“Who am I to judge?”

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People are making a big deal about the apparent contrast between Pope Francis’ comment back in July of 2013 where he said in reference gay persons: “If a person is gay and seeks the Lord and has good will, well who am I to judge them?” and the priest who revealed that he has same-sex attraction and has a male partner and was subsequently fired.

Is there really a conflict here? There may be conflicts elsewhere, but certainly not between what just happened and what Pope Francis said.

In July of 2013 Pope Francis was answering a question with reference to a supposed “gay lobby” in the Vatican: “I think that when you encounter a person like this, you must make a distinction between the fact of a person being gay from the fact of being a lobby, because lobbies are not good.” By definition, lobbies are trying to push an agenda. In the case with a gay lobby, an agenda toward changing the Church’s teaching. Pope Francis was saying that as long as such a gay person “seeks the Lord and has good will,” then there’s no problem.

On Silence and Song

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The only way we can be saved from succumbing to the inflation of words is if we have the courage to face silence and in it learn to listen afresh to the Word. Otherwise we shall be overwhelmed by “mere words” at the very point where we should be encountering the Word, the Logos, the Word of love, crucified and risen, who brings us life and joy.[1]

If you watched Pope Francis celebrate Midday Prayer today you might have thought there was something wrong with your feed. At one point I thought my connection was buffering…
But no, there were actually periods of silence. At a certain point it seemed like the silence went on for one or two minutes!

Why? Where does all this silence come from?

As surprising as it might be to some, sacred silence is “part of the celebration” and is indeed demanded by the nature of the “dialogue between God and his people taking place through the Holy Spirit” (SC 30; GIL 28).

Schmemann’s Eucharist

unnamedIn the introductory chapter to his, The Eucharist: Sacrament of the Kingdom, the late Orthodox priest, Fr. Alexander Schmemann (+1983) lays out the rudiments of a Eucharistic ecclesiology very similar to that articulated by Joseph Ratzinger. Schmemann’s key assertion as he sketches this vision is that there is in the liturgy an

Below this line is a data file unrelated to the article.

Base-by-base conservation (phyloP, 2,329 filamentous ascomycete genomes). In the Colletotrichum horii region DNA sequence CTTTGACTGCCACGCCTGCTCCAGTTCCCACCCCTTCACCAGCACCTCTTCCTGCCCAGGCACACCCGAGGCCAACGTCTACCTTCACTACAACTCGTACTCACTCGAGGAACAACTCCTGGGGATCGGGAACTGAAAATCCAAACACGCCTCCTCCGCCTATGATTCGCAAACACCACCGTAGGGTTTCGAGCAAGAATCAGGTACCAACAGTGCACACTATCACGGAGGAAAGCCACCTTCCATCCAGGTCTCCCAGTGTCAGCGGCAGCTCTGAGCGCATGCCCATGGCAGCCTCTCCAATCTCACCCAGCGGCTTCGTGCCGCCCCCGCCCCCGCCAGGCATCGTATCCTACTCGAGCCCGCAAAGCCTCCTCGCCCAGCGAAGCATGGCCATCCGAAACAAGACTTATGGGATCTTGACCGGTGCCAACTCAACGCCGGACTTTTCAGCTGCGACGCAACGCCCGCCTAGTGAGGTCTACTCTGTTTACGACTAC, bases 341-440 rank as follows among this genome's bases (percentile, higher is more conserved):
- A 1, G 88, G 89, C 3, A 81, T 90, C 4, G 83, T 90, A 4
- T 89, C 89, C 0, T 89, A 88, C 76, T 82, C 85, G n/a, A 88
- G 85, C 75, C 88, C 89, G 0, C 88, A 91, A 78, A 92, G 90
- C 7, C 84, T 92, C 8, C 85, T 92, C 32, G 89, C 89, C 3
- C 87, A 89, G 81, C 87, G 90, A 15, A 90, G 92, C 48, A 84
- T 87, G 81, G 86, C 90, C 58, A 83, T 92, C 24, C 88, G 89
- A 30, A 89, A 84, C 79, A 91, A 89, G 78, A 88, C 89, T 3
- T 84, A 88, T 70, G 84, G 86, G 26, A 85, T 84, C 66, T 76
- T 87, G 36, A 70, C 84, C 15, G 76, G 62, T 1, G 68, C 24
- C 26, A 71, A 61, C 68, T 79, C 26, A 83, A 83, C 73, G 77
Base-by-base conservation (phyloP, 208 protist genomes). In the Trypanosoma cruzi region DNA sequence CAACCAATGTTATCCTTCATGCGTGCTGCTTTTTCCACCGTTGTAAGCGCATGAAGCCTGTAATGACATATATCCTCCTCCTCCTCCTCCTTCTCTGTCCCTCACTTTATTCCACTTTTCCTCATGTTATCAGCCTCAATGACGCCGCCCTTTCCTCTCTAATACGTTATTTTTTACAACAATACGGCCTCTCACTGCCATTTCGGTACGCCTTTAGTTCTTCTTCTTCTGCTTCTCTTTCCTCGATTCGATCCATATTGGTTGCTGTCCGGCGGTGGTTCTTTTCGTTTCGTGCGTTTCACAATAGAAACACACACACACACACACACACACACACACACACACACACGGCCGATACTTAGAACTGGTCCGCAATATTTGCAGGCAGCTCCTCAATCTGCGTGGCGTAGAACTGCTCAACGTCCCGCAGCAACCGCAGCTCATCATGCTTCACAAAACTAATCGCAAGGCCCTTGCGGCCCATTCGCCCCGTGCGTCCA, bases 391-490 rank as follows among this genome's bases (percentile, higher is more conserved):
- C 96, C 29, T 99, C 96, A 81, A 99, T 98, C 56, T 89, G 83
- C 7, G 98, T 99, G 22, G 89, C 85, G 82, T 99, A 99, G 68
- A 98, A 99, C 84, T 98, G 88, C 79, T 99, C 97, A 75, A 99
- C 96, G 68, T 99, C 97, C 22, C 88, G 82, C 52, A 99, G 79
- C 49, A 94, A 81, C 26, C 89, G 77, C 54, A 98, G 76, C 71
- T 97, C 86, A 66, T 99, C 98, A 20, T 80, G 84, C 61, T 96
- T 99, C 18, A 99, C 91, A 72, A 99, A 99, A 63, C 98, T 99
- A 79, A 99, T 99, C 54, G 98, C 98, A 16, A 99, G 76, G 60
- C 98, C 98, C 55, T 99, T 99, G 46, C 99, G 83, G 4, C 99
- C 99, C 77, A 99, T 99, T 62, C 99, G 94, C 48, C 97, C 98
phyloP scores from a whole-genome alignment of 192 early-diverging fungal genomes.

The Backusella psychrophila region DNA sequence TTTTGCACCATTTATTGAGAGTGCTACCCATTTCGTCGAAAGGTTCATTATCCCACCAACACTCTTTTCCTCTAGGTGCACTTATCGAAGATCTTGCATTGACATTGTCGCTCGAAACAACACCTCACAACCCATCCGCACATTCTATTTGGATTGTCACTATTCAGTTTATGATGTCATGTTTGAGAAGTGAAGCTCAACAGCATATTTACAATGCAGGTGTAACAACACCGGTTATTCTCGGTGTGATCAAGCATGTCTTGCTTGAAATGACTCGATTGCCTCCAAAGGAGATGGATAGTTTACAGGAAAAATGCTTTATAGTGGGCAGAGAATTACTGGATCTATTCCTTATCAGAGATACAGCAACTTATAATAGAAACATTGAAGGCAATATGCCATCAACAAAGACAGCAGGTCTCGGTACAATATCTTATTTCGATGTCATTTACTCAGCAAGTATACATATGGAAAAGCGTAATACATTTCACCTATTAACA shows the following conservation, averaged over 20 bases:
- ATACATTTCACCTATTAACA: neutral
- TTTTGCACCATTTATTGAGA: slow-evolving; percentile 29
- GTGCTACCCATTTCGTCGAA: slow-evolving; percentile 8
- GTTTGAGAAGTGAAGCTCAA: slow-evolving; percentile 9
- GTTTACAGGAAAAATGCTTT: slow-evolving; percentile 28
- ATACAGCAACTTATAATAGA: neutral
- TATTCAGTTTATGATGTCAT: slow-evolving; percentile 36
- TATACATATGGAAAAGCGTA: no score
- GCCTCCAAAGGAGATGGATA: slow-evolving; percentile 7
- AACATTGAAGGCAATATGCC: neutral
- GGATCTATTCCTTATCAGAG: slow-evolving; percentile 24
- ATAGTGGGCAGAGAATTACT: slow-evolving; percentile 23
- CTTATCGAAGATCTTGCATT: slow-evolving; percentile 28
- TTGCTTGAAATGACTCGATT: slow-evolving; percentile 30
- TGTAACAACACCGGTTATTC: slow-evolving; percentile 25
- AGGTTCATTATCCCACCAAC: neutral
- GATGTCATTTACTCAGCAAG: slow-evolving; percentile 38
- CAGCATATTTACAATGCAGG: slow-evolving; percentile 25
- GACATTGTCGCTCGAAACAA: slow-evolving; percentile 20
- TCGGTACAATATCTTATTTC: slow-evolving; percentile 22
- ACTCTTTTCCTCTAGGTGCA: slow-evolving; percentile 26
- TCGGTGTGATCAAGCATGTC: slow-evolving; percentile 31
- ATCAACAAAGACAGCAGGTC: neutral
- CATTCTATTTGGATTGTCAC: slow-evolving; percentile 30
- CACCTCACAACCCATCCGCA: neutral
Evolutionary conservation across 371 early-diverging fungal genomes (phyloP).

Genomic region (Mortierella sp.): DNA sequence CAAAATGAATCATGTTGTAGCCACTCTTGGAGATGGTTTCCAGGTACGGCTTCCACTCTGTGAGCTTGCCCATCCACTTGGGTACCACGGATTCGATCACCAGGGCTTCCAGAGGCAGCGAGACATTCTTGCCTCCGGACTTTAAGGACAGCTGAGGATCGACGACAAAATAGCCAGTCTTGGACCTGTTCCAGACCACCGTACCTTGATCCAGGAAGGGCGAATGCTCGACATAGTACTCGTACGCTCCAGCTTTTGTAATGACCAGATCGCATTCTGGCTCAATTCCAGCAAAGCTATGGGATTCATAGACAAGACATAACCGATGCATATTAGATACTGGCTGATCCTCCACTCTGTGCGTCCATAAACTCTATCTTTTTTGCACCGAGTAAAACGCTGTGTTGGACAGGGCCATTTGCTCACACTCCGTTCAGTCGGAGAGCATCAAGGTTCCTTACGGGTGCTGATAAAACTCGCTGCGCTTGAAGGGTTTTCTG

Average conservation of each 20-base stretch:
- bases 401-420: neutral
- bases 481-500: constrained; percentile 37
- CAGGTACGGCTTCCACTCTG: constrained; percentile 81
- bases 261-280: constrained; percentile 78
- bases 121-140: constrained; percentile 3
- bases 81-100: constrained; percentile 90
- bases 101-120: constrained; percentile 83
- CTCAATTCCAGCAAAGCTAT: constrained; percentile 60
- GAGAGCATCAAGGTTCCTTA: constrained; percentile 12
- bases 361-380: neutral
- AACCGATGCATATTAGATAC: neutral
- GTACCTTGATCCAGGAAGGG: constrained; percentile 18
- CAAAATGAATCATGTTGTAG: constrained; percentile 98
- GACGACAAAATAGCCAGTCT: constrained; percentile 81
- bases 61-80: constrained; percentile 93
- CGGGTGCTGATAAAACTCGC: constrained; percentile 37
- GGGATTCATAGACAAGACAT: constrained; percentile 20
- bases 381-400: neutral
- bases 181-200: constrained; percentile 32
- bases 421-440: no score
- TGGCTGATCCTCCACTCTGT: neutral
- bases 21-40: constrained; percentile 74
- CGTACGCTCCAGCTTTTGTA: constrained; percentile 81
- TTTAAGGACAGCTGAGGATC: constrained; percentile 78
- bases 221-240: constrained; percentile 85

“undoubted triunity of the assembly, the eucharist, and the Church, to which the whole early tradition of the Church…unanimously testifies” (11).

That said, this unity has been broken apart, not fundamentally, but in the everyday understanding of clergy and laity alike. For Schmemann, such a reunification is the task of liturgical theology as it uncovers “the meaning and essence of this unity” between “the assembly, the eucharist and the Church” (12). The “assembly” or σύναξις is the first move in the liturgy, as it were. This assembling is the action of Christ gathering His people together for communion/κοινονια. So often, Schmemann notes, we look at the Eucharist through individualistic eyes, not seeing that the entire form/ordo of the Eucharist is a dialogical movement between priest and people. In particular, the anaphora or Eucharistic Prayer takes the form of a dialogical synergy or a working together of priest and people whereby they form “one organic whole.” Christ calls out the people from the world and forms them into an assembly to be united to Himself, to be the Church. When gathered together the assembly does not act on its own, but is united with Christ in the person of the priest. This unified working together (synergy[1]) makes new what the Church is by renewing Christ’s unbloody sacrifice in the Eucharist and offering that synergistically to the Father. In the exchange of the offering the Holy Spirit operates in such a way that He both transforms the offerings into Christ’s body and blood and then works a similar transformative action (again, synergistically) on the assembly as they receive the Divine Gifts of Christ’s Body and Blood.